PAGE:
The Girl Loves Ink | Gotham High

I graduated with my MFA in Creative Writing a few weeks ago—and that’s where I’ve been the last…three years? Not that I was particularly timely with anything having to do with this space before that—and that’s the worst part about being a writer: sometimes you just can’t write even when you want to write about things.

It’s especially difficult when you’re changing jobs and buying a house and graduating and, and, and. There’s so much going on in the world right now to dig into, but a part of me still just wants to write about comics. Which is really hard to do when you’re not reading comics. That’s something I struggled with during my MFA: reading comics to just read them—and maybe write about them later.

Anyways.

I’ve been collecting the Young Adult graphic novels that DC has been putting out for their new DC Ink line and, for the most part, they’ve just been collecting dust on one of my bookshelves, but I was bored at work the other day and picked up Gotham High. This is the first graphic novel I’ve read of my own volition since I started my MFA program in 2018—and it did not disappoint.

The front cover has a quote from Margaret Stohl on it: “This is Melissa de la Cruz doing what she does best – giving her readers the ultimate binge read.” And, I have to say: Margaret Stohl was not wrong.

Melissa de la Cruz (author of the Alex & Eliza series, among others) envisions a Gotham filled to the brim with people of color. Unless I’m mistaken, the only non-POC characters in the entire book were Harvey Dent, Jack Napier, Pamela Isley, and according to his security badge, Harvey Bullock. And what struck me the most was how this didn’t change the characters and changed them so much, at the same time:

Bruce Wayne is the Asian-American son of Hong Kong wealth under the care of his gay uncle, Alfred Pennyworth. The choice to cast Bruce as Asian American struck notes from Crazy Rich Asians for me. There’s a section where he’s asked if he could read Mandarin and he responds by saying if he couldn’t, his uncle would disown him—that loyalty to cultural lineage reminded me of the scene in Crazy Rich Asians were Peik Lin is talking to our protagonist, Rachel, about how she’s like a banana: “…yellow on the outside but white on the inside.” The book is littered with these moments where the change in Bruce’s cultural lineage comes into play.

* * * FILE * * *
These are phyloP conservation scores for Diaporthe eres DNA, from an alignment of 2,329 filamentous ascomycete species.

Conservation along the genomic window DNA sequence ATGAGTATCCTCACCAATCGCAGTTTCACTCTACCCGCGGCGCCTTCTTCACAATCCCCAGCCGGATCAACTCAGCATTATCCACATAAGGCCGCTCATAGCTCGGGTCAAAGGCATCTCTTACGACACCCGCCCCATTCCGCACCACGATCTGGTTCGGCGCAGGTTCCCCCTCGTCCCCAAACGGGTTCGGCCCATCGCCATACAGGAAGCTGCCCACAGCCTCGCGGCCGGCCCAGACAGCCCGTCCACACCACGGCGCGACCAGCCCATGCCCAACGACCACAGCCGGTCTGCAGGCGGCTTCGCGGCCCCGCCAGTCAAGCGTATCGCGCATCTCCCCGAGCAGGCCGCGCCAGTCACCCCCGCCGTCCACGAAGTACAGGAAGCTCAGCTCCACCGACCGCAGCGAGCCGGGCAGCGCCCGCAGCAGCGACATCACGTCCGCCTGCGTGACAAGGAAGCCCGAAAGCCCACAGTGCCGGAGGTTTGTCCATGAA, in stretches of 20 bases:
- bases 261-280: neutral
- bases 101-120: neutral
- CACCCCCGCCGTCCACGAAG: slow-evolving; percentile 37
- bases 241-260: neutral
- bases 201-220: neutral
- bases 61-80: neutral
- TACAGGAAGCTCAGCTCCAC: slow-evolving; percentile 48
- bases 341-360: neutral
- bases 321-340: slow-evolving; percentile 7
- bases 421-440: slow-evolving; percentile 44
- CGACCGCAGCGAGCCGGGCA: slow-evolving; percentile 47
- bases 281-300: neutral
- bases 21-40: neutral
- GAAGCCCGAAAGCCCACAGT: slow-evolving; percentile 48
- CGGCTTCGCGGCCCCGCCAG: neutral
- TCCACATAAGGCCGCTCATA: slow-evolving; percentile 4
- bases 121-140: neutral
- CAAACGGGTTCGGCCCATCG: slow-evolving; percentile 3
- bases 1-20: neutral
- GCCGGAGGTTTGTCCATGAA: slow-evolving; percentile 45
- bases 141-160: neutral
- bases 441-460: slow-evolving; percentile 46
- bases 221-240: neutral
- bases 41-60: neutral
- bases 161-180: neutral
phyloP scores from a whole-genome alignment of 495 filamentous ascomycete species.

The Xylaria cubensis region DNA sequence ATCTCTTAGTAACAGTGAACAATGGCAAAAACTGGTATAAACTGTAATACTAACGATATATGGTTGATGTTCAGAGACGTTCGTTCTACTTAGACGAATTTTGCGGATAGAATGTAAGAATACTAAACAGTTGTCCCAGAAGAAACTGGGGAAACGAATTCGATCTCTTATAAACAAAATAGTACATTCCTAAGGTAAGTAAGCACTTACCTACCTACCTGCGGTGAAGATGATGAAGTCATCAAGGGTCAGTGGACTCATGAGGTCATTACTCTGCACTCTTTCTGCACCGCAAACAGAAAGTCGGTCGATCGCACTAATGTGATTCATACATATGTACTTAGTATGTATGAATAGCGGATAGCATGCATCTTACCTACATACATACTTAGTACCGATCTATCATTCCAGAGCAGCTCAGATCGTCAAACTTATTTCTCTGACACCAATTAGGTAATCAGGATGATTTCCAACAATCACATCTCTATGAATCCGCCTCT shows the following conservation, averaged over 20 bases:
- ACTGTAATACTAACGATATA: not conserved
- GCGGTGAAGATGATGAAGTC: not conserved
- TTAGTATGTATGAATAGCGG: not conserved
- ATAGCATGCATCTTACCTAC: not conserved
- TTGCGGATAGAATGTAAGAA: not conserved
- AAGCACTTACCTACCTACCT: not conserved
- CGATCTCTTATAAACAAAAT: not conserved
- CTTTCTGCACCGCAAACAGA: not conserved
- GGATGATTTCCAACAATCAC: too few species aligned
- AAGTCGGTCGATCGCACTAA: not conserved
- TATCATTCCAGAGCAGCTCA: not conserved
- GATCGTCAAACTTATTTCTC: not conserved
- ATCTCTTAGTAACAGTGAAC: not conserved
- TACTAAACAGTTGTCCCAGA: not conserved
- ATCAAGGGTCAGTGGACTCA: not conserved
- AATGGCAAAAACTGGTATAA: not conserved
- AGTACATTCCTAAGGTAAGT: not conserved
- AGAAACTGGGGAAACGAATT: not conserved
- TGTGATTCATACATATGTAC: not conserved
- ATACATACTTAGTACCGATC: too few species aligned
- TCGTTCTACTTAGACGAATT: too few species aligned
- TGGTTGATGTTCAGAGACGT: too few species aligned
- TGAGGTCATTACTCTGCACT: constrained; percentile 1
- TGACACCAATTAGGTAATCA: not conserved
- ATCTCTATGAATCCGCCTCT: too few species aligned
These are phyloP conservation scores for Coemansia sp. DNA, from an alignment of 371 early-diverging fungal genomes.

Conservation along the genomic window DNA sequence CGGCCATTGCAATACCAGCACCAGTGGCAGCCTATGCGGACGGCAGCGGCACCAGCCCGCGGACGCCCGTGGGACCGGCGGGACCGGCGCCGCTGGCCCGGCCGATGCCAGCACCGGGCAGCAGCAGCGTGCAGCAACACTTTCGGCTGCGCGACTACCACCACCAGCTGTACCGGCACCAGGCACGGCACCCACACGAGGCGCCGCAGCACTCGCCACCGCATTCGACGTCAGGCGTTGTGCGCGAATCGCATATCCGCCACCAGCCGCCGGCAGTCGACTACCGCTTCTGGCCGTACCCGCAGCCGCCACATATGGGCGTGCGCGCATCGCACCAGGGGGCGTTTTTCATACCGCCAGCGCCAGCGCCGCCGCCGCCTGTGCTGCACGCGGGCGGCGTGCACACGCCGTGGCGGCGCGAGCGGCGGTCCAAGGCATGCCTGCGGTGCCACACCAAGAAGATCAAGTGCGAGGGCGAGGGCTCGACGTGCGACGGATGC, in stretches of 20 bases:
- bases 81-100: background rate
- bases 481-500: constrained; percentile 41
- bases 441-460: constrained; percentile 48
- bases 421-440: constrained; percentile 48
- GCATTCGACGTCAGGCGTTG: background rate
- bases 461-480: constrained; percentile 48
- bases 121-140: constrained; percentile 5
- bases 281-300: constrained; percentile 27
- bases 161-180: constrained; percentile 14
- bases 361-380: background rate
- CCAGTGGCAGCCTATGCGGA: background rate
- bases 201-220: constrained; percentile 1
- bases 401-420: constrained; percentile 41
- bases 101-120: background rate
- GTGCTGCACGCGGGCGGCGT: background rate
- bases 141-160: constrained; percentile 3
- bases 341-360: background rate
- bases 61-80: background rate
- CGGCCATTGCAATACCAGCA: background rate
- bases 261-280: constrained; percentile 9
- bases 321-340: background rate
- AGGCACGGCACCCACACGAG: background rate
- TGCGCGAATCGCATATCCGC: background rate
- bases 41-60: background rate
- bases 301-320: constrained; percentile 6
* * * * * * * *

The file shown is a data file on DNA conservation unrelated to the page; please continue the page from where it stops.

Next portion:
But, as Selina Garcia Kyle—our wealthy and Hispanic narrator—points out, Bruce’s guilt is still at the center of who he is because “Bruce Wayne without guilt is like peanut butter without jelly.” One of my best friends is Chinese-American and a Bruce Wayne fan—and it tickled me to see Bruce redone to give this specific group some representation.

Even with this change, however, Bruce Wayne is still the Bruce Wayne we know: he throws punches, he throws the most glamorous high school rager at the mansion, he gets involved in a love triangle with Selina Kyle and Jack Napier, solves the mystery at the heart of Gotham High, struggles to fit in with his peers, and still only really has Alfred to rely on. 

Thomas Pitilli’s art is as colorful as the cast and carries this spin on Gotham’s landscapes from Bruce’s mansion to the seedy underbelly corners where Jack Napier’s Pranksters are scamming rich kids out of their money through poker games.

The story moves quick—and I’m not going to spoil anything else because it is a lovely Gotham whodunit available where books are sold. | Catherine Bathe

Click here for a preview of Gotham High, courtesy of DC.

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